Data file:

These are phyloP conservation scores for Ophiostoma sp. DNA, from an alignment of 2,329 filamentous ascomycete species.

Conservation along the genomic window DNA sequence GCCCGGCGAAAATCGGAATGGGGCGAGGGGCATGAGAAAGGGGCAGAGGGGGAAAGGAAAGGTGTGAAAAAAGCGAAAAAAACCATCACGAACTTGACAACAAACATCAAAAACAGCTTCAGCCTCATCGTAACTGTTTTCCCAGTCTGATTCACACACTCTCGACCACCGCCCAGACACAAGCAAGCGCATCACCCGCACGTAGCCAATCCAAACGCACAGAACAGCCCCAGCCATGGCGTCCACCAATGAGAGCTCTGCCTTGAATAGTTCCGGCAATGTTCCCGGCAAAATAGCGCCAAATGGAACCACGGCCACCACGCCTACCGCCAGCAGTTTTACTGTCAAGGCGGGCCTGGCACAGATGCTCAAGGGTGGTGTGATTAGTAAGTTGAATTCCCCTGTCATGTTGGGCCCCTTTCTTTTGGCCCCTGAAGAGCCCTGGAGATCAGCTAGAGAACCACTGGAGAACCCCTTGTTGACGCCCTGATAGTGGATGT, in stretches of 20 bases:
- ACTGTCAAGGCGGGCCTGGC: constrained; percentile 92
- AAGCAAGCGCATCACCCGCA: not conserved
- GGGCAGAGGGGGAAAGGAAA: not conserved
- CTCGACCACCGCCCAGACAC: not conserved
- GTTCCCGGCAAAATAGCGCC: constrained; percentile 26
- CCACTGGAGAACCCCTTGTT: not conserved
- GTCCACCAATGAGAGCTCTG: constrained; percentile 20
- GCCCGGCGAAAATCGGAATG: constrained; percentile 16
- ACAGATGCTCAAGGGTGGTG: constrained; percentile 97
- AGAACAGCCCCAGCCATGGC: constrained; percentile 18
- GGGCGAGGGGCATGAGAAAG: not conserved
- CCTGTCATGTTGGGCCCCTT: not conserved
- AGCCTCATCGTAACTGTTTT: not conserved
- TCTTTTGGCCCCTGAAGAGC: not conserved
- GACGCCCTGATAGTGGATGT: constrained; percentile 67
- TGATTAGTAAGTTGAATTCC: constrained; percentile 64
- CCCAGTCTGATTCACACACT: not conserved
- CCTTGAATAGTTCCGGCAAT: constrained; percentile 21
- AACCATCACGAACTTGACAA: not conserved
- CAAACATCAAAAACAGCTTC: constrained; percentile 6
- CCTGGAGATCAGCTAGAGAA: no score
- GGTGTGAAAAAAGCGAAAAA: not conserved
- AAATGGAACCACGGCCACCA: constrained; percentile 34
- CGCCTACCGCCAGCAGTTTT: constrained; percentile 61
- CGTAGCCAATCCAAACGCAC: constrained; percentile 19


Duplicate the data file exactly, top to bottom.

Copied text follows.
These are phyloP conservation scores for Ophiostoma sp. DNA, from an alignment of 2,329 filamentous ascomycete species.

Conservation along the genomic window DNA sequence GCCCGGCGAAAATCGGAATGGGGCGAGGGGCATGAGAAAGGGGCAGAGGGGGAAAGGAAAGGTGTGAAAAAAGCGAAAAAAACCATCACGAACTTGACAACAAACATCAAAAACAGCTTCAGCCTCATCGTAACTGTTTTCCCAGTCTGATTCACACACTCTCGACCACCGCCCAGACACAAGCAAGCGCATCACCCGCACGTAGCCAATCCAAACGCACAGAACAGCCCCAGCCATGGCGTCCACCAATGAGAGCTCTGCCTTGAATAGTTCCGGCAATGTTCCCGGCAAAATAGCGCCAAATGGAACCACGGCCACCACGCCTACCGCCAGCAGTTTTACTGTCAAGGCGGGCCTGGCACAGATGCTCAAGGGTGGTGTGATTAGTAAGTTGAATTCCCCTGTCATGTTGGGCCCCTTTCTTTTGGCCCCTGAAGAGCCCTGGAGATCAGCTAGAGAACCACTGGAGAACCCCTTGTTGACGCCCTGATAGTGGATGT, in stretches of 20 bases:
- ACTGTCAAGGCGGGCCTGGC: constrained; percentile 92
- AAGCAAGCGCATCACCCGCA: not conserved
- GGGCAGAGGGGGAAAGGAAA: not conserved
- CTCGACCACCGCCCAGACAC: not conserved
- GTTCCCGGCAAAATAGCGCC: constrained; percentile 26
- CCACTGGAGAACCCCTTGTT: not conserved
- GTCCACCAATGAGAGCTCTG: constrained; percentile 20
- GCCCGGCGAAAATCGGAATG: constrained; percentile 16
- ACAGATGCTCAAGGGTGGTG: constrained; percentile 97
- AGAACAGCCCCAGCCATGGC: constrained; percentile 18
- GGGCGAGGGGCATGAGAAAG: not conserved
- CCTGTCATGTTGGGCCCCTT: not conserved
- AGCCTCATCGTAACTGTTTT: not conserved
- TCTTTTGGCCCCTGAAGAGC: not conserved
- GACGCCCTGATAGTGGATGT: constrained; percentile 67
- TGATTAGTAAGTTGAATTCC: constrained; percentile 64
- CCCAGTCTGATTCACACACT: not conserved
- CCTTGAATAGTTCCGGCAAT: constrained; percentile 21
- AACCATCACGAACTTGACAA: not conserved
- CAAACATCAAAAACAGCTTC: constrained; percentile 6
- CCTGGAGATCAGCTAGAGAA: no score
- GGTGTGAAAAAAGCGAAAAA: not conserved
- AAATGGAACCACGGCCACCA: constrained; percentile 34
- CGCCTACCGCCAGCAGTTTT: constrained; percentile 61
- CGTAGCCAATCCAAACGCAC: constrained; percentile 19